Friday, August 11, 2006

Drastic Minimum Wage Increases and Why They Matter To Everyone

Minimum wages were recently increased in Massachusetts. The increase was passed by a democratic majority legislature. And yet again, in my opinion, this will decrease the amounts of money available for the middle class but not actually help the poor.

Read the article from the Boston Globe about it here

Often times, people think that more money is the solution. In fact, there is even a federal movement linking a reduction in Estate Tax to minimum wage increases. Linda Basch writes an interesting opinion article on this topic for those interested.

But since this is my blog, I am worried about myself first. And what I can see is the following:

As those with a lower wage get a hike of anywhere from 15-20% over the next two years, I will likely only get a total of about 6%. Granted, my salary is not close to minimum wage, but the strict size of the increase isn't all that worries me. It is the impact on prices.

Prices are already in sky-high. Some say this is due to oil prices. And some of it is. Some say it is due to price gouging. And some of it is. But, more than anything, it is the standard supply-demand system at work. There is not an infinite supply of resources and as a result, when demand is constant and in some cases increasing while supply is also constant and/or shrinking, prices will naturally rise. However, I don't think that it will be a slow or easy adjustment. That is why people who are struggling to live on minimum wage jobs are outraged and demanding wage increases. However, there is a real problem with that solution.

Inflation is also going to rear its ugly head. The reason is, nothing has changed in the fundamental way in which prices are determined. All that you have done by raising the minimum wage is effectively printed more money, albeit indirectly. Higher minimum wages mean that companies need to make even more money to stay in business and return good returns for their shareholders. In turn, there are usually layoffs and/or increased prices in order to accommodate that need for increased profits. These increased prices trickle throughout the economy (sometimes ahead of the real need) and in the end, we all end up paying even more than the genuine justified pay increase. And this increase hurts everyone, including me.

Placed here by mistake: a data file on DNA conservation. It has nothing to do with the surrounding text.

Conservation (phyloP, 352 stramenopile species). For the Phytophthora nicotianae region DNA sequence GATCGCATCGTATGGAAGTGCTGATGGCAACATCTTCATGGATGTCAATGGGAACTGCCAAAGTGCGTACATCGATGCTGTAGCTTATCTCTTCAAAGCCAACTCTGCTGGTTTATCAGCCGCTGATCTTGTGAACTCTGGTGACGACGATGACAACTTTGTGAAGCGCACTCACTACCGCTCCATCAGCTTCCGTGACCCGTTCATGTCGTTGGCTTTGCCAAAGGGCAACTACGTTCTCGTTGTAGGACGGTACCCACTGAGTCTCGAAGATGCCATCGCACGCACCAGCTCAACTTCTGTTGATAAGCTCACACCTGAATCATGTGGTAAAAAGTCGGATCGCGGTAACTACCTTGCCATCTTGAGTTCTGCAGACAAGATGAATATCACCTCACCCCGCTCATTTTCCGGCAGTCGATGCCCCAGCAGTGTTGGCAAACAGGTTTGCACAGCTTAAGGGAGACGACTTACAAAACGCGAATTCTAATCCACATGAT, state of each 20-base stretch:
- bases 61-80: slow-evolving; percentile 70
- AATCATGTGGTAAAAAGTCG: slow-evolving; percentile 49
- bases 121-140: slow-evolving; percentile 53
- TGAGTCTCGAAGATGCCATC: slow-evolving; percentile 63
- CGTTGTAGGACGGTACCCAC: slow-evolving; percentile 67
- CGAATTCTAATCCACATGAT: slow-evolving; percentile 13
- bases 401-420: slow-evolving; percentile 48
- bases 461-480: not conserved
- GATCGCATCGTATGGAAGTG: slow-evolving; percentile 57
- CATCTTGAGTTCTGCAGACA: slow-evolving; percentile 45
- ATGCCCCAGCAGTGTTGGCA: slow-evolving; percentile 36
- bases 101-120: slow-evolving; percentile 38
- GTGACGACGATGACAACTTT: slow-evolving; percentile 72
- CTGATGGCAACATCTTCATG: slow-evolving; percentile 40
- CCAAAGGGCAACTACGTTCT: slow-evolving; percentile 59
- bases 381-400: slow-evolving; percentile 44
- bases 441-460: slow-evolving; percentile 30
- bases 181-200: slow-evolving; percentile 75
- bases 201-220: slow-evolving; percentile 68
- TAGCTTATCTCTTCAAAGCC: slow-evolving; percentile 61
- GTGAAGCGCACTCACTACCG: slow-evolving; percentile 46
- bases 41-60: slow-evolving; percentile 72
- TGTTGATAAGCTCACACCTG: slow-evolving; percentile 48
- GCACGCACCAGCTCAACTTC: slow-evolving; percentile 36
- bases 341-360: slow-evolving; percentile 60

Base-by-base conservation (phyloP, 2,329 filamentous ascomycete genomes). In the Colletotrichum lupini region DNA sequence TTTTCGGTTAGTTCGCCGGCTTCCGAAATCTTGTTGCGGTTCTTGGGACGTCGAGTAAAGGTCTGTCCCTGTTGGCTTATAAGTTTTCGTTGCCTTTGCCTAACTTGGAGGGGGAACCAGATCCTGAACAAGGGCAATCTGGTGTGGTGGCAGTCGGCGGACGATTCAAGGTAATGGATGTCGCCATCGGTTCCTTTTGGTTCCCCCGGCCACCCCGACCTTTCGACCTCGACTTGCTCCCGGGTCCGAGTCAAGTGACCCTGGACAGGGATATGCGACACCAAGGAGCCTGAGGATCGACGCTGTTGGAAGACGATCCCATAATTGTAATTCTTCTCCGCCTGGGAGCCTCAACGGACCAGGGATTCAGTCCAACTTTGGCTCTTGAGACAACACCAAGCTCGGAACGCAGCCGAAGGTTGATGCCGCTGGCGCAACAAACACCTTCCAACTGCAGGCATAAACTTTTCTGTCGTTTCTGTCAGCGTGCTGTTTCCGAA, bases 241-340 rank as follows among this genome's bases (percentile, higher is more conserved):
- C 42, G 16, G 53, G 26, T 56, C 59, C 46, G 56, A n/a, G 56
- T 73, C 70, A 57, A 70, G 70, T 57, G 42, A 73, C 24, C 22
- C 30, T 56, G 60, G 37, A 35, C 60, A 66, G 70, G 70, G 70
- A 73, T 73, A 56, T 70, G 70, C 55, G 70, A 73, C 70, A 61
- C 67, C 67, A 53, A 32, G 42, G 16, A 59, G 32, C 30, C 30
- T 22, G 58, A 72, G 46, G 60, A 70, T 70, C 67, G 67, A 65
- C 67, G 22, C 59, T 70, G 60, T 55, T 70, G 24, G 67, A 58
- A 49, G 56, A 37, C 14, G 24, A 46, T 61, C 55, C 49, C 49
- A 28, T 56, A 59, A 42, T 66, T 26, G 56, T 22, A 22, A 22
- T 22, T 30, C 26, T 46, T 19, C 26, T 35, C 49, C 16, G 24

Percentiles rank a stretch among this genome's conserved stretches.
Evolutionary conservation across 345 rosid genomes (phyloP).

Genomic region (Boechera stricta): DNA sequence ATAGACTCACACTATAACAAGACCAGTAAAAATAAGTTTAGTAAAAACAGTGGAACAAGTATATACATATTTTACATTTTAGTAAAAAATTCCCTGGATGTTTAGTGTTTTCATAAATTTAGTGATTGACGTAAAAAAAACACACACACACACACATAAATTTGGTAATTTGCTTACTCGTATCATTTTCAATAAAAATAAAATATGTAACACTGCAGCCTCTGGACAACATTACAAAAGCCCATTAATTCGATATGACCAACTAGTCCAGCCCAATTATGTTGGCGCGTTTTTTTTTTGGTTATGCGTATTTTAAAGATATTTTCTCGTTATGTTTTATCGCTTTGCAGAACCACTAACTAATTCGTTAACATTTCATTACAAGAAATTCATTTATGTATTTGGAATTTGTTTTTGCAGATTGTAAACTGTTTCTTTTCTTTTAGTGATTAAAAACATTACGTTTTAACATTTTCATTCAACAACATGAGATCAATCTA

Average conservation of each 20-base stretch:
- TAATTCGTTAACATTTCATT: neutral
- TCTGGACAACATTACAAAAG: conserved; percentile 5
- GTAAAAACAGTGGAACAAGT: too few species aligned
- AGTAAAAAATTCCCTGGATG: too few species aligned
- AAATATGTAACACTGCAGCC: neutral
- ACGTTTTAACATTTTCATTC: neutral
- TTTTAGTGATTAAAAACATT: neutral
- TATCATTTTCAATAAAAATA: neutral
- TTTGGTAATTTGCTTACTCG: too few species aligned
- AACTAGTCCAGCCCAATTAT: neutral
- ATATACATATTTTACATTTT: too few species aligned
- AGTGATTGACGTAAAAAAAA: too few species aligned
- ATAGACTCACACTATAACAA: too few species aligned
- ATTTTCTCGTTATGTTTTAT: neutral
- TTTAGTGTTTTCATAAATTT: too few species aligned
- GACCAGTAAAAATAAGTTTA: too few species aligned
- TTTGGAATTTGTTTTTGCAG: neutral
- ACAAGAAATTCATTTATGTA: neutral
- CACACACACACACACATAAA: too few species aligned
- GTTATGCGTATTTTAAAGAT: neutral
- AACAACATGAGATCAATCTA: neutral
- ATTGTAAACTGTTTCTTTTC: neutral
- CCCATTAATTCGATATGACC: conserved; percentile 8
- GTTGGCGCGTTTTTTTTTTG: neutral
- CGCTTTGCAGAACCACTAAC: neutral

Lots of people think of inflation as hurting people with large sums of money who are trying to live off them. And it does, a little. But the people who really get whacked when inflation is too high are poor people - the very people who are getting the wage increase in the first place. Doesn't make sense does it? Let me explain:

If you take as fact that the price of a good will go up when the cost of the production of the good goes up (increased minimum wages), then it makes sense that the amount of money needed for other things will increase as well. Big ticket items like cars, homes, and appliances and electronics will also increase. However, for the average person making minimum wage, a 5% increase to the price of buying their first home hurts a lot more than increasing their minimum wage by 5% will help.

I'm not a professional economist. But I did take several classes in Economics. And I know that there are lots of invisible hand type forces at play. But inflation happens naturally. Please note, I am FOR increasing the minimum wage - increasing minimum wages slowly, over time, makes sense. Small changes are best because it gives the economy time to play them out without throwing things off balance. But doing drastic increases over periods of less than two years does nothing but artificially manipulate the economy. And manipulations like this ultimately hurt people because prices are often higher than they need to be in certain cases as a result, and this means that the optimum distribution of goods for the cheapest possible price is not met. The end result, more people will become unhappy than if you had done nothing.

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